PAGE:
Transport disadvantage is a significant problem in regional Victoria and outer Melbourne where public transport is infrequent or inaccessible.[xv] Without access to a car or public transport, many people are forced to travel on foot for work or other commitments.

RMIT is reducing heat exposure during active transport through a navigation tool that determines the most thermally comfortable route for pedestrians and cyclists.[xvi] ‘Shadeways’ integrates maps with data of surface temperature, green space and tree shading and is currently being trialed in Bendigo.

All Victorians should have access to a tool like ‘Shadeways’ to help people find routes that maximise parks and tree cover to reduce heat stress. These tools should also be used in planning and designing environmental infrastructure.

Help community gardens grow


Fund community gardens and healthy eating education programs.

Community gardens are an effective use of public space. They improve local access to nutritious and affordable food and help educate residents about healthy eating and growing their own produce. Many community organisations, including Neighbourhood Houses, are investing in community gardens or other local food initiatives to combat escalating food insecurity.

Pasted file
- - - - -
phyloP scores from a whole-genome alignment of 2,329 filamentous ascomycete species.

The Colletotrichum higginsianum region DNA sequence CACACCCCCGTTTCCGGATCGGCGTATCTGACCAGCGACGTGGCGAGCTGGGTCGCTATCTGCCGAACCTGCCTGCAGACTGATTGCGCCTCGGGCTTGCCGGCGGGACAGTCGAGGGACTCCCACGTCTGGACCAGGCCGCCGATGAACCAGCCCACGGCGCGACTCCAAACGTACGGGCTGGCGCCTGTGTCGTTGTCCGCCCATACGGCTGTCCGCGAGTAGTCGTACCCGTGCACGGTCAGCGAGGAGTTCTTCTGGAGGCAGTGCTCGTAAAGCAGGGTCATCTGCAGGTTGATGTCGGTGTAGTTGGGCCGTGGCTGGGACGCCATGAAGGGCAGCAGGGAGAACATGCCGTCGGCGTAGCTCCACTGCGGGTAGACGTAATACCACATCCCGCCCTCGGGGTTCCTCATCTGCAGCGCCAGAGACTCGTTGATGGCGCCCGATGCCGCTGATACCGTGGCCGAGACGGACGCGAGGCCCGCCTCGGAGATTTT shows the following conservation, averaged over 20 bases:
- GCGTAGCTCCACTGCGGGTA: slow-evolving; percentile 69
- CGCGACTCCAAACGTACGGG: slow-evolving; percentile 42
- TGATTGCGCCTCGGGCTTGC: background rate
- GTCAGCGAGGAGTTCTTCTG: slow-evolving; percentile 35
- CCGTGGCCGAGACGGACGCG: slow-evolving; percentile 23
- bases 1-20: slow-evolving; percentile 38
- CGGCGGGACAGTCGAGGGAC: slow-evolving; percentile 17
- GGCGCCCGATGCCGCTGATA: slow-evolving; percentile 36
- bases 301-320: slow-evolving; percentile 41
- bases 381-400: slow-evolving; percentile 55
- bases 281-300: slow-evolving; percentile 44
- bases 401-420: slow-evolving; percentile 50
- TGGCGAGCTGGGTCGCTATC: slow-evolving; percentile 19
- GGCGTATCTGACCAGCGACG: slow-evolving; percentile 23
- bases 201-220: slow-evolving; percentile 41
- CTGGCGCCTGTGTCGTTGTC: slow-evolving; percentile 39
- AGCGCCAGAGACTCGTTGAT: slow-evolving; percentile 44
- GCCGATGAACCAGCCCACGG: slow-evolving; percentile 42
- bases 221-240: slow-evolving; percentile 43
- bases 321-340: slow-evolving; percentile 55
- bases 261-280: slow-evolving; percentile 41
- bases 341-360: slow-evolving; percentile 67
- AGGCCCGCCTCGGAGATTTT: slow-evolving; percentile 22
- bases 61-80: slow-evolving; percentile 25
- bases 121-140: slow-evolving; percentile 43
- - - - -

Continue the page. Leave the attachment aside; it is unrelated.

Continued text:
Establishing new community gardens should be encouraged and could be incorporated into plans for constructing new parks or redeveloping existing ones. Budgets for maintaining green space could also include funding for local organisations to maintain these assets and lead education programs about healthy eating.

[i] Climate Council, Clean Jobs Plan, AlphaBeta, July 2020.

[ii] Resilient Melbourne, Living Melbourne: Our metropolitan urban forest, 2019.

[iii] A Lakhani, D Wollersheim, E Kendall and P Korah, About 340,000 Melburnians have little or no parkland within 5km of their home, ABC News, 12 August 2020.

[iv] Erin Stewart, New city parks are a breath of fresh air, The Age, 3 February 2019.

[v] Resilient Melbourne, Living Melbourne.

[vi] DELWP, Local parks: Investing in green space for local communities, 9 September 2020.

[vii] DELWP, Cooling and Greening Melbourne Interactive Map, November 2019.

[viii] Christine Alden, Coronavirus spotlights equity and access issues with children’s right to play, The Conversation, 7 May 2020.

[ix] Climate Council, Heatwaves: Hotter, Longer, More Often, 2014.

[x] NCCARF and CSIRO, Pathways to climate adapted and health low income housing, 2013.

[xi] Mallee Family Care, Extreme heat driven by the climate emergency: impacts on the health and wellbeing of public housing tenants in Mildura, Victoria, University of Sydney, December 2019.

[xii] Resilient Melbourne, Living Melbourne.

[xiii] DELWP, Heatwaves in Victoria: A Vulnerability Assessment, Natural Capital Economics, April 2018.

[xiv] Amanda Hoh, Sydney squeeze: Lower your electricity bills and reduce the heat island effect by planting  more trees, ABC News, 23 March 2017.

[xv] Graham Currie, Where the wheels come off: transport poverty and disadvantage, Insight, VCOSS, July 2014.

[xvi] RMIT Centre for Urban Research, Shadeways, 2019.